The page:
TORONTO (miningweekly.com) – Tesla Motors’ so-called ‘gigafactory’ has sparked an “arms race” in the battery sector, Benchmark Mineral Intelligence MD Simon Moores told an audience attending the Toronto leg of the company’s World Tour 2015, in which Mining Weekly Online participated.
The gigafactory, now being built in Nevada, was designed to meet Tesla’s future battery requirements, either for electric vehicles (EV) or its Powerwall and Powerpack technologies.
“Battery majors, such as LG Chem or Samsung, have all responded with expansion plans for their new plants. Companies like BYD are also building their own battery plants. Boston Power is looking to expand, while Foxconn said they were going to enter battery manufacturing,” Moores stated.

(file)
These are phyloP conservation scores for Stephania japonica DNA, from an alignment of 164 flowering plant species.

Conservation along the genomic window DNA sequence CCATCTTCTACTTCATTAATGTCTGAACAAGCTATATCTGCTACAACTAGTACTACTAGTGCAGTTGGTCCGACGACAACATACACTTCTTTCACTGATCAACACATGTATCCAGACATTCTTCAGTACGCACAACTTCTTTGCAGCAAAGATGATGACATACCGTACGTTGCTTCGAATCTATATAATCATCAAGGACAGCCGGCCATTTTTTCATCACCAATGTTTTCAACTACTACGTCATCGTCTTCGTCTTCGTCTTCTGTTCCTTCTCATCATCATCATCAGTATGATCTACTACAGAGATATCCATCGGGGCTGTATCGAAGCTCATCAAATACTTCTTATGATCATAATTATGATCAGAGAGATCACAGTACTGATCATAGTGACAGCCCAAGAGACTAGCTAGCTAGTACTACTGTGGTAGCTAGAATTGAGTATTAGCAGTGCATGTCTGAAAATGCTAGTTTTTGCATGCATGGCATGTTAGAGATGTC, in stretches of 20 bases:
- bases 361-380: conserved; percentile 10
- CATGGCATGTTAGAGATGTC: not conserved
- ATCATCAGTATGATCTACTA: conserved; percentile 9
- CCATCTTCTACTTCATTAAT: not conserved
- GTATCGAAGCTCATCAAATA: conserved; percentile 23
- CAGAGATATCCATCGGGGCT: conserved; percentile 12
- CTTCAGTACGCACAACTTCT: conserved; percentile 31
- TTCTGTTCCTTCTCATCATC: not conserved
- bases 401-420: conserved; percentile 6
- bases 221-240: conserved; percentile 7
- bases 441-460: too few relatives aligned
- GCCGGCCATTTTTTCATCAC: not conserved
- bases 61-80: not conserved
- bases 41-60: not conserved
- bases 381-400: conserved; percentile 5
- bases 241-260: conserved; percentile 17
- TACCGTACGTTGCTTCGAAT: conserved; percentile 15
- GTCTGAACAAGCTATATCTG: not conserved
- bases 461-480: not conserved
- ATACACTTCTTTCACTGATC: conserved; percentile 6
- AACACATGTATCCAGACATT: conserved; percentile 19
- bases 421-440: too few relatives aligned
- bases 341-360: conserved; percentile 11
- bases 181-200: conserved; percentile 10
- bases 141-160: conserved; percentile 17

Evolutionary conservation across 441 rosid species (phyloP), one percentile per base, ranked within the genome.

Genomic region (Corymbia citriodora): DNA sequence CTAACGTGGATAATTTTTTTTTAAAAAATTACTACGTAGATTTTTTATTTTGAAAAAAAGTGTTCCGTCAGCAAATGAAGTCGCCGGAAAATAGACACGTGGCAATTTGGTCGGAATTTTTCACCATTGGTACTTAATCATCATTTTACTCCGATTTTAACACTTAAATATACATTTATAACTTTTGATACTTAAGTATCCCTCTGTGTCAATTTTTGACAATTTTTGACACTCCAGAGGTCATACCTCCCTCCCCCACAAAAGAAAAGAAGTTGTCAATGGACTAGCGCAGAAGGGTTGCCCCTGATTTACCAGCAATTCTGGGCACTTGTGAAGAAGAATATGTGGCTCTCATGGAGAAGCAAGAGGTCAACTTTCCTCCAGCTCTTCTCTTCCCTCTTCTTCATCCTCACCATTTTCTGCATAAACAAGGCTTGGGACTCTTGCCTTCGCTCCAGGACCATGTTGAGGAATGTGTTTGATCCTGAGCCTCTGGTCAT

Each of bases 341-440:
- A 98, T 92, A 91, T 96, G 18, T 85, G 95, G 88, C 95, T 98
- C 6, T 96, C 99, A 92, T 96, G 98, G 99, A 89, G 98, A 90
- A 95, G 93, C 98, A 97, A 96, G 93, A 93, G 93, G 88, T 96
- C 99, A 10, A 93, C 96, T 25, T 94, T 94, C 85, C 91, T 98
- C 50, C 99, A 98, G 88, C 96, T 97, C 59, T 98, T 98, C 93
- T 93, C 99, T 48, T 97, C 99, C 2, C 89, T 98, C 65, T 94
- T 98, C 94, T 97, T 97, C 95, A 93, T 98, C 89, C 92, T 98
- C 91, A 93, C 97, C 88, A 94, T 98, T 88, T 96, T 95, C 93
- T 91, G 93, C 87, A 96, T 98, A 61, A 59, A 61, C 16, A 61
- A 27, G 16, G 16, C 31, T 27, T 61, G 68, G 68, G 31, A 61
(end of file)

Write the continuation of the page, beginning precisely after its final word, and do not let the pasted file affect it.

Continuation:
“The megafactory trend is one the battery industry has not seen before. This is not an industry saying it expects to expand by 10% or 20% over the next three years – it’s at an order of magnitude that’s much bigger,” he added.
For those with graphite and lithium interests, either supplying or seeking to supply into the battery chain, these were positive medium- and long-term developments.
In North America, the most recognisable brand for EVs had been technology pioneer Tesla, which aimed to introduce a vehicle with a banner price of less than $30 000. Chevrolet had followed suit, developing a new Volt model that it also sought to sell at under $30 000.
In tandem, the number of major companies involved in batteries and EVs had been growing. Moores noted that Google, Apple, Sony, as well as other significant vehicle manufacturers, such as Audi and Mercedes, had entered the space in earnest.
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